When I’m at daycare, I tend to play a fair amount. I don’t mean so much play as in “play with the children”, as I mean I go off and build with blocks or legos, create something in the play kitchen, work on a new lacing pattern, or read a book. Outside I’m more likely to go off and play with loose parts, explore the yard, or color with sidewalk chalk.
There’s a couple advantages of playing this way at daycare:
- Play is just relaxing but also focusing. It gives me something mindful to do that’s not being on my phone, worrying about what’s going on, or whatever
- Children often come by to see what I’m up to, sometimes to watch, sometimes to join in. This works well because rather than me “playing with the children”, “the children are choosing to join in on play, or not.
- Children coming by gives opportunities for lots of stuff including: observing new skills that are perhaps being modeled, practicing having to “read” the situation (e.g., am I building something special they have be careful about, or is this a kind of thing they can join in on without special consideration), … and honestly I have to decide what kind of play I am doing right now (is this for me and I don’t want children to join in or destroy it, or am I feeling like it’s ok).
- Playing in the environment gives me chances to see the environment from a new perspective- physically, and interactionally, and socially. What does the space feel like sitting in this spot? Are there not enough new things to do in the house? Is it hard to find something I want? Is this space too crowded? Do I feel safe here? Does playing this way make me feel like I need something that’s not here? Can others join me here? When I play with this, do I want others to join in me? Where could I go if I wanted to be more alone?
- Practice at play extraction. What I mean by this is, a lot of times, I will go play, and children will join in on what I’m doing. A good thing to happen is if I can leave the space, and children continue to play without my presence. This is usually a good sign that what I was doing was helping to enhance their play (rather than me entertaining them). I use this technique quite a bit if I notice children are unfocused. Instead of telling them to find something to do, I’ll just go do something that I think is interesting (and will likely be interesting to them), and then engage in it in such a way that invites others to play. But then, extract myself. Noticing what kinds of things hold their attention or what ways of being allow for my extraction helps me to become more aware of their emerging interests and how my ways of being do and don’t affect their play. In Bethany’s workshop, she used a video from a day where I setup the trains and did an nice job extracting myself.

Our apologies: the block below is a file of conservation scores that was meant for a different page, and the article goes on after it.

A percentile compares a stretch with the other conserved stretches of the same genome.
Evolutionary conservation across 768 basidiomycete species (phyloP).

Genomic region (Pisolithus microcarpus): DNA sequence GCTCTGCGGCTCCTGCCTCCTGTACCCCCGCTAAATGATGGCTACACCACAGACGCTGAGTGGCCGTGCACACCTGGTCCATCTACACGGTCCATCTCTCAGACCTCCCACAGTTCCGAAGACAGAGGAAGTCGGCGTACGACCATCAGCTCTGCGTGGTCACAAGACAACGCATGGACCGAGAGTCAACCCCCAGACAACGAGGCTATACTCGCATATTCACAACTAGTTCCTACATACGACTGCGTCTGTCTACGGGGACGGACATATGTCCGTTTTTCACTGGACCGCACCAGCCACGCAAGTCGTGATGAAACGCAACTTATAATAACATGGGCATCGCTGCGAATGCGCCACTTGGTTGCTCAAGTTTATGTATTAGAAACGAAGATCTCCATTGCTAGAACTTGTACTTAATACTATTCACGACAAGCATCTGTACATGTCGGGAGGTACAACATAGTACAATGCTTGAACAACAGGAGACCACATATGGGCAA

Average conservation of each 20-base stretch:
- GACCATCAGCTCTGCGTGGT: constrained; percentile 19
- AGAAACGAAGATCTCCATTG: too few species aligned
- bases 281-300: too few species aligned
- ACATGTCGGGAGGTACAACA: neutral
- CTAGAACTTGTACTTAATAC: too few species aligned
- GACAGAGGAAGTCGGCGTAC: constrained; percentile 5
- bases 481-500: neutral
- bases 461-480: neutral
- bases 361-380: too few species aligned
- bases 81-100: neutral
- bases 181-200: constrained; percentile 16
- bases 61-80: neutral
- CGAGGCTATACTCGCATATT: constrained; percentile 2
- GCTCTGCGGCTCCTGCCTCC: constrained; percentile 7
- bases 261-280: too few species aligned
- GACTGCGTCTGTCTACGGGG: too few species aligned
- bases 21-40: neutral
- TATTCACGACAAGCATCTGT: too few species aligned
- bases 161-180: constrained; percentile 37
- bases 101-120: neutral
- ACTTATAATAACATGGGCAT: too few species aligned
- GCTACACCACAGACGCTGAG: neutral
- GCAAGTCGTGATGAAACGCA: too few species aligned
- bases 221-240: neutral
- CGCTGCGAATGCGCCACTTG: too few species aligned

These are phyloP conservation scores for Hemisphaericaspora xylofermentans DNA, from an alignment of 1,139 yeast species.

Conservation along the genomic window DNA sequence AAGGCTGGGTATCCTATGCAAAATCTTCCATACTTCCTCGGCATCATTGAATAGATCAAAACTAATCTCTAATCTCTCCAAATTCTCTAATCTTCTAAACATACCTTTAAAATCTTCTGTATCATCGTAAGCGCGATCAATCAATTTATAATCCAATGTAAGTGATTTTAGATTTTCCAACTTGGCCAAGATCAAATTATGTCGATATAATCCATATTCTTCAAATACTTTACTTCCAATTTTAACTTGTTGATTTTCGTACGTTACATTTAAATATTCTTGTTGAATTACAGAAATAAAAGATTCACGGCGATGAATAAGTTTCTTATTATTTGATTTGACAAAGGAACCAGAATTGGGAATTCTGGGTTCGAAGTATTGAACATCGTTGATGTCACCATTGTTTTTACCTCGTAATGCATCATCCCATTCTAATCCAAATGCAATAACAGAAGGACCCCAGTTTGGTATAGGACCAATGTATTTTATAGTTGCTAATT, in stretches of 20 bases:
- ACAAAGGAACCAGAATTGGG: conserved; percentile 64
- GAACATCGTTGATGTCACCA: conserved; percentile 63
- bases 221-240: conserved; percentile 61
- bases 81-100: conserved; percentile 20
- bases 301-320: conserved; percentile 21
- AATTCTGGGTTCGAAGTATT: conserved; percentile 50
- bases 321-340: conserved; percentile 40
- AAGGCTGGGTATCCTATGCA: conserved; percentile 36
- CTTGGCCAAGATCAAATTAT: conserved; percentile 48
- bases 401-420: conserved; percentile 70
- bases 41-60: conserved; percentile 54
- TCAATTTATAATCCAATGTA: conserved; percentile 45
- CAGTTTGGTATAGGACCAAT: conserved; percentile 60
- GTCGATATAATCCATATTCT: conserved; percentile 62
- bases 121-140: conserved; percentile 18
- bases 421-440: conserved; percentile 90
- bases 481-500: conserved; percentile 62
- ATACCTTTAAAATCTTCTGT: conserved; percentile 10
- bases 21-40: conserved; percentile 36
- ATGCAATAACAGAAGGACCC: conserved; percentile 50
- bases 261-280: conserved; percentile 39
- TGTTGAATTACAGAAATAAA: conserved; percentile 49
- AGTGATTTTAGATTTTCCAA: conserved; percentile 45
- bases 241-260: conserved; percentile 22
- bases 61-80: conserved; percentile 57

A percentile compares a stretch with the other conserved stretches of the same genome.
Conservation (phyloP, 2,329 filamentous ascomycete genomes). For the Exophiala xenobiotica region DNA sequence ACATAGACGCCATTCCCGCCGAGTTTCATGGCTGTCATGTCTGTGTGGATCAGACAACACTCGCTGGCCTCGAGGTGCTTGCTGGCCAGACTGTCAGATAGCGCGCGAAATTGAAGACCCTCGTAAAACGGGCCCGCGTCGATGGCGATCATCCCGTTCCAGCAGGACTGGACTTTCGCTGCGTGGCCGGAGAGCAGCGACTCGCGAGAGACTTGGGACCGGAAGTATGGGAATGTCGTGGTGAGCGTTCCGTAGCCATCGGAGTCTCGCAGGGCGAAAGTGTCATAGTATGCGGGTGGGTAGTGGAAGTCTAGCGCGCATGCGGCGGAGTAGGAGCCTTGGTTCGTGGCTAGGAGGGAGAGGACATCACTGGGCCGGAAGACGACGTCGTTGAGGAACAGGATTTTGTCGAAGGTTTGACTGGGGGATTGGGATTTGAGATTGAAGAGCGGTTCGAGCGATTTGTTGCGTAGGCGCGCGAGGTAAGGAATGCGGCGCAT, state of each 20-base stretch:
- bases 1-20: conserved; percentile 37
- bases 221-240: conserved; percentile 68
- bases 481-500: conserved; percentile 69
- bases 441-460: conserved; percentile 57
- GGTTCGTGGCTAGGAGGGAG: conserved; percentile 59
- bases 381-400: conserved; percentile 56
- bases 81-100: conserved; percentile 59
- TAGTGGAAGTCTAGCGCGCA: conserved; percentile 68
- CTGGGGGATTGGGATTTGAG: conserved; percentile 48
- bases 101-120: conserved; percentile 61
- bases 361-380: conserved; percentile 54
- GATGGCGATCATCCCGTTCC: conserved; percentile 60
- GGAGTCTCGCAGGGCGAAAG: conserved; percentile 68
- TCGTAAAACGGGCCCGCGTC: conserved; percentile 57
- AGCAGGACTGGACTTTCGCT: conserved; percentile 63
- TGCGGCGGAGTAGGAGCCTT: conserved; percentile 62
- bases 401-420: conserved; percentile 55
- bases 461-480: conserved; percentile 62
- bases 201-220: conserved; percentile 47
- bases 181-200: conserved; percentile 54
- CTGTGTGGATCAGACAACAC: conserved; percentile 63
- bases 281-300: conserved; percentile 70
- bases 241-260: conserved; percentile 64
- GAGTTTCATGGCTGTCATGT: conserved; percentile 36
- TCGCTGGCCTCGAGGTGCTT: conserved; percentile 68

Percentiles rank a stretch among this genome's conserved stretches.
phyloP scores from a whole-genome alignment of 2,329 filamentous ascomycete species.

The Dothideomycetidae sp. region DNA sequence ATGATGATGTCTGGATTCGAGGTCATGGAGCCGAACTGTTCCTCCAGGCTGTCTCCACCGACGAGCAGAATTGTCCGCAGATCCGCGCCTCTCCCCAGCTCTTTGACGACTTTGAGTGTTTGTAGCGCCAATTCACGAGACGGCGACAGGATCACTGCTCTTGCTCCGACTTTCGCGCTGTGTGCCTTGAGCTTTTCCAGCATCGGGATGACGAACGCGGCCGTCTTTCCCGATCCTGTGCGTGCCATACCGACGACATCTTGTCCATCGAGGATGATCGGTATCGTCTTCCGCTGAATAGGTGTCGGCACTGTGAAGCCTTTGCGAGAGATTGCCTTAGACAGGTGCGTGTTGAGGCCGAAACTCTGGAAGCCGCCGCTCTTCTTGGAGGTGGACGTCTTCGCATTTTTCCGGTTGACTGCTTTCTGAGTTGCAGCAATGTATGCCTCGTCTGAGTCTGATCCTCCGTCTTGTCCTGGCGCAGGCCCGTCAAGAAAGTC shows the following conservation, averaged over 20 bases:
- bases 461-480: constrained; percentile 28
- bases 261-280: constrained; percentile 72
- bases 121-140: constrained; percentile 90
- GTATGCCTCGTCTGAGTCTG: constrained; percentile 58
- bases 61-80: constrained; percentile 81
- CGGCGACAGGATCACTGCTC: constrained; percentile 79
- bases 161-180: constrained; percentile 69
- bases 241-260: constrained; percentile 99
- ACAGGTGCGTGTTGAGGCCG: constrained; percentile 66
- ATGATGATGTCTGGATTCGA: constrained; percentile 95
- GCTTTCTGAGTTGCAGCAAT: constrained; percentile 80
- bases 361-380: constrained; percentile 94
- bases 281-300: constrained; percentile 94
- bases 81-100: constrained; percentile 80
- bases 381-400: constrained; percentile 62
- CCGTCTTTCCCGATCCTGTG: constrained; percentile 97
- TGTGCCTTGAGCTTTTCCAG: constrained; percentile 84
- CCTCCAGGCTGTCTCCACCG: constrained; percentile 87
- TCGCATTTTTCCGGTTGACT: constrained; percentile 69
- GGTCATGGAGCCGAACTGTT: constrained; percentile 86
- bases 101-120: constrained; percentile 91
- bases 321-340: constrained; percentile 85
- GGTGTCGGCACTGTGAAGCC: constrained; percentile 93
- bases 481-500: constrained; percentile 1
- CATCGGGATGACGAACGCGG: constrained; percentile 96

- Just getting better at play. The truth is becoming an expert player takes practice. The more I play, the better I become at play, and the better I become at recognizing what skills support play. This could be a subject of a whole other blog post.
There are also some disadvantages to focusing too much on my own play:
- Honestly, sometimes I can get so focused on my own play, that I’m not being aware enough of the children and the environment. I am more prone to miss out on some escalating situation that could have been thwarted, or whatever.
- There has to be a balance between me playing for myself and me playing to possibly spark children’s play. It can sometimes hard to find right balance. The best is not doing one or the other (and trying to equal them out), but rather when my own genuine interest in play is the kind of thing that will spark new forms of children’s play. In other words, there is overlap between those at the same time.
- Honestly, me playing can be just be too much for everyone else, depending on what I choose to do. A common example is if I decide to play piano. A lot of times that is fine, but too much sound can just be a stressor, for the children, or more likely Bethany. (Sorry, B!)
There’s a quote about teaching inquiry that I can’t seem to find, but it’s something like: “How can you support the inquiry of your students if you yourself don’t live an inquiry-ful life?” I think it’s also true with play… how can you support the play of children, if you yourself don’t have a life full of play?